Featuring fabulous fast foods, ingenious shortcuts, terrific time-saving ideas, effortless entertaining tips, and simple, scrumptious meals, Nigella Express is her solution to eating well when time is short. Here are mouthwatering meals, quick to prepare and easy to follow, that you can conjure up after a day in the office or on a busy weekend, for family or unexpected guests. This is food you can make as you hit the kitchen running, with vital advice on how to keep your pantry stocked, and your freezer and fridge stacked. When time is precious, you canít spend hours shopping, so you need to make life easier by being prepared. Not that these recipes are basic, though they are always simple, but it's important to make every ingredient earn its place, minimizing effort by maximizing taste.
Here too is great food that can be prepared quickly but cooked slowly in the oven, leaving you time to have a bath, a drink, talk to friends, or help the children with their homework, minimum stress for maximum enjoyment.
Nigella Express features a new generation of fast food, never basic, never dull, always doable, quick, and delicious.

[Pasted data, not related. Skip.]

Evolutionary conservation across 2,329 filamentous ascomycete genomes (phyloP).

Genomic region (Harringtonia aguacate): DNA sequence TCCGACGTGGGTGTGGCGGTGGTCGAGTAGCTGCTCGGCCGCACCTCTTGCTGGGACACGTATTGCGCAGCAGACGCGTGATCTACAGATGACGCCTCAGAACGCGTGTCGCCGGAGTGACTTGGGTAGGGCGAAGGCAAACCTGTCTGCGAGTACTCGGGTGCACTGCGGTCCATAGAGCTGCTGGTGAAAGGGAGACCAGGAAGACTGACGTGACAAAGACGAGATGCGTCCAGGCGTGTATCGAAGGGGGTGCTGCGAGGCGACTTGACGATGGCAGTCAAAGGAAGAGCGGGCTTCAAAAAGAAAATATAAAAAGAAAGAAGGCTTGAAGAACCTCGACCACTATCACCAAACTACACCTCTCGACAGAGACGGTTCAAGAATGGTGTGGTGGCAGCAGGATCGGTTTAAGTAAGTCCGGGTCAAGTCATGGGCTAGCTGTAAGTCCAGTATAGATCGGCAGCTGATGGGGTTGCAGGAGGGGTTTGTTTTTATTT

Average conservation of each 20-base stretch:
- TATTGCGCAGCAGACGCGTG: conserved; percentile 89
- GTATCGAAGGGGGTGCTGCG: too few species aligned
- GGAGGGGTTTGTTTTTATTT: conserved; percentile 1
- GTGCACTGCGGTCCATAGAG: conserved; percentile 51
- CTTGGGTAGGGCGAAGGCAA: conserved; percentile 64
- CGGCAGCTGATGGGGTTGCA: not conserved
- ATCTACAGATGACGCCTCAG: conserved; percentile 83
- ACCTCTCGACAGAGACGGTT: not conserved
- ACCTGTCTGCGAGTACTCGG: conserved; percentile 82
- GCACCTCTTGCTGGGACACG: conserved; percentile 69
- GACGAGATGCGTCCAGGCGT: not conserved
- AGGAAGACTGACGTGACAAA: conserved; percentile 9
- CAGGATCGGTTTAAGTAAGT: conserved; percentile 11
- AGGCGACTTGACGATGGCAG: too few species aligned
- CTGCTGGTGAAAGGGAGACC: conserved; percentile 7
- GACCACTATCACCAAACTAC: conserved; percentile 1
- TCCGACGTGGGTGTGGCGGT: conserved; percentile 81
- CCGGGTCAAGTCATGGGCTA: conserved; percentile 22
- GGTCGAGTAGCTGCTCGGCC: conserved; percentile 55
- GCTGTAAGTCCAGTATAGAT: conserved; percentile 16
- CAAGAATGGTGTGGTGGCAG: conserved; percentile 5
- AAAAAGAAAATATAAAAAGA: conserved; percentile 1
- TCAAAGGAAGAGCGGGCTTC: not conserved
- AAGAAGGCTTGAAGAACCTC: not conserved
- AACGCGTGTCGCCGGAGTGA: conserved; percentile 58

Featuring recipes seen on Food Networkís Nigella Express series. Click here to buy
Nigella Bites: From Family Meals to Elegant Dinners -- Easy, Delectable Recipes For Any Occasion
Nigella Bites--the title is taken from Nigella Lawson's Style Network cooking show of the same name--is the third book from British Vogue food editor and New York Times food columnist Nigella Lawson, a force of nature all her own. Her other books include How to Eat and How to Be a Domestic Goddess. Fans of the TV show will find all these easy-to-follow recipes familiar, and the book is even designed with pages for note taking at the end of each section.
Nigella Bites is divided into chapters that include "All-Day Breakfast," "Comfort Food," "TV Dinners," "Party Girl," "Rainy Days," "Trashy," "Legacy," "Suppertime," "Slow-Cooked Weekend," and "Templefood." "Templefood" refers to the "body as a temple," and Lawson shares what she calls "restorative" recipes, like the raw egg and brandy hangover cure called Prairie Oyster. Hot and Sour Soup and Gingery Hot Duck Salad are also present and accounted for.